The boat electrical wiring is also top notch. Many boats are now delivered with nice extras like cockpit courtesy lights. The power distribution is very professionally wired, and there is an expansion panel to wire additional loads.

The pre-rigging also makes for faster delivery, too. When you have written the check, you don't want to wait for two weeks while the dealership guys crawl around the boat mounting all of your rigging and controls.

dauntlass 18 posted 04-29-2004 01:15 AM ET (US)     Profile for dauntlass 18  Send Email to dauntlass 18     
Jim your correct 100% in my book about factory installed motors.My first Whaler had a factory installed motor it was a excellent job.My second and present Whaler had a Dealer installed motor and also some dealer installed addons.I spent a fair amount of time rerouteing and tieing down wire and control cables.The best one was masking tape at the transom where the transducer cable entered the hull.I think Whaler factory installed motors is the best option.I realize you have less choice of engines but to me I feel more secure the job is done correctly with factory installed motors.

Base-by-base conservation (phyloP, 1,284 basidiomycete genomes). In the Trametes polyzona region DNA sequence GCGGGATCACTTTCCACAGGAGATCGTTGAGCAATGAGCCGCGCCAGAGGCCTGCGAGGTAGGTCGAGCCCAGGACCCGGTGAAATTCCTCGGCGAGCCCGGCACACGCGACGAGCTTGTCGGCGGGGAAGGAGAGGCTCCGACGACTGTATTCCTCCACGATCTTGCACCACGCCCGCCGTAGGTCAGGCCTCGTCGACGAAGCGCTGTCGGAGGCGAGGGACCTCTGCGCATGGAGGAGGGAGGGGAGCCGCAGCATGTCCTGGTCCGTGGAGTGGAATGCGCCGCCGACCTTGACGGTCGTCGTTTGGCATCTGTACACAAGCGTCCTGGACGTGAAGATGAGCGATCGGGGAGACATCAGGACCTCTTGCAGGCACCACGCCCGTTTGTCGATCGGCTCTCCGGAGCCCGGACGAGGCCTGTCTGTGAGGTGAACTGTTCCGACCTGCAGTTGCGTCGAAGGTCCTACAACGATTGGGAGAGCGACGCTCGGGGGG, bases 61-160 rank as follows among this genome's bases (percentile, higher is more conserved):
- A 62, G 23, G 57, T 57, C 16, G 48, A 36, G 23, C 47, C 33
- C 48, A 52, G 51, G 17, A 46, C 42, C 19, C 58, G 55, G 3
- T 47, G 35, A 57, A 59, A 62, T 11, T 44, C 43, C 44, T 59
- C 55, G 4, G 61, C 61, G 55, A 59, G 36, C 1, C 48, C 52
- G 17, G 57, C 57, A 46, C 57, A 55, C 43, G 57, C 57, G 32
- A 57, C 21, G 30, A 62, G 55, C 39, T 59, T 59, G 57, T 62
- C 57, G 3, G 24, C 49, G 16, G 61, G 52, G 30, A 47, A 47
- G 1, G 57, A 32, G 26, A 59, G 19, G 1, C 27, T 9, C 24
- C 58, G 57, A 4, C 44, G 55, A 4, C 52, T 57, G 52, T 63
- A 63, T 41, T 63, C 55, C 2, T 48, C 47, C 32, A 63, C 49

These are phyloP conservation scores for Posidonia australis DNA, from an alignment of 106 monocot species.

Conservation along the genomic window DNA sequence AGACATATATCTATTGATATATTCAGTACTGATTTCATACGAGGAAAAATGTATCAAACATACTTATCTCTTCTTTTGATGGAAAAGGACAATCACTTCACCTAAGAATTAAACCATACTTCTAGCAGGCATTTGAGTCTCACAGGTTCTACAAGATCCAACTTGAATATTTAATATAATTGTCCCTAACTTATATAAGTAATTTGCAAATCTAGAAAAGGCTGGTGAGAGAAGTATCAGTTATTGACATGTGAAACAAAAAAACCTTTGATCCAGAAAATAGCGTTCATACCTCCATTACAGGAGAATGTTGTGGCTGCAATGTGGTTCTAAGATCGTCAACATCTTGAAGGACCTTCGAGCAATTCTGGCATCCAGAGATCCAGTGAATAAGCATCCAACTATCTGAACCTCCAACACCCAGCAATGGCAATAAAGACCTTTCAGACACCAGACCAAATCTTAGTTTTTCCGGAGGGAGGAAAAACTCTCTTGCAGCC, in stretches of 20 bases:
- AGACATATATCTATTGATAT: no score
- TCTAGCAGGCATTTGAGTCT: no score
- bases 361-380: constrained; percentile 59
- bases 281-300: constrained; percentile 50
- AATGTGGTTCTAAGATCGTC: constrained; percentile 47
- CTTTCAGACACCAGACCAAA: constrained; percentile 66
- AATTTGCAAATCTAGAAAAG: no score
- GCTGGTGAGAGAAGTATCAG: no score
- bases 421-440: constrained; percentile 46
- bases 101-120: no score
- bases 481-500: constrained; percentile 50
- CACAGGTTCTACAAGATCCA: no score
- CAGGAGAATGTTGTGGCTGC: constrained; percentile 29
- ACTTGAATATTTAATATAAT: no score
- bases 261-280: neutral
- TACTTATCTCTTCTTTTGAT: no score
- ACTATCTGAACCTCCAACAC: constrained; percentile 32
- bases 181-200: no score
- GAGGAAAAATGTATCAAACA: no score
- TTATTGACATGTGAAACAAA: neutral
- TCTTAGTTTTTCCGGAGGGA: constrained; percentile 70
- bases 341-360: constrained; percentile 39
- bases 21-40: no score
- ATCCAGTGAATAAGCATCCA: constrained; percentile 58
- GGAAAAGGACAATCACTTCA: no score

AQUANUT posted 04-29-2004 06:58 AM ET (US)     Profile for AQUANUT  Send Email to AQUANUT     
jimh

you have made quite a few points concerning your observations,

I agree with most....indeed Boston whaler does a marvelous job at rigging their product...especially for a factory..where the work environment and somewhat repetitive job assignments and production schedules can sometimes result in an attitude like " different day, same old program"


However, obviously Boston Whaler has avioded this attitude with its plant employees..it shows in the work they produce. perhaps it is pride in what their are trying to achieve..or great work incentives. Regardless, it must stay that way to produce a quality product


on the comments concerning dealer rigged boats..
I am a Boat Rigger,...my credentials, I am not the young new, in-experienced guy in our shop, nor am I the "old" experienced guy either, However, I was raised in south florida, been arround boats all my life, personally owned to 47' (hatteras sport fisherman} have seen alot of vessels, large and small.cheap and expensive..when a RIGGING
job is done correctly,,,,it is usually a sigh of pride and experience..at the factory or the dealership.

I love boats, they are my passion. be they a hand built wooden hulled canoe or sailboat or a multi million dollar yatcht.
I love my profession, Boat Rigger, simple, won't ever make me "monetarily rich" again, but it gives me great satifaction when the job is done, a matter of pride!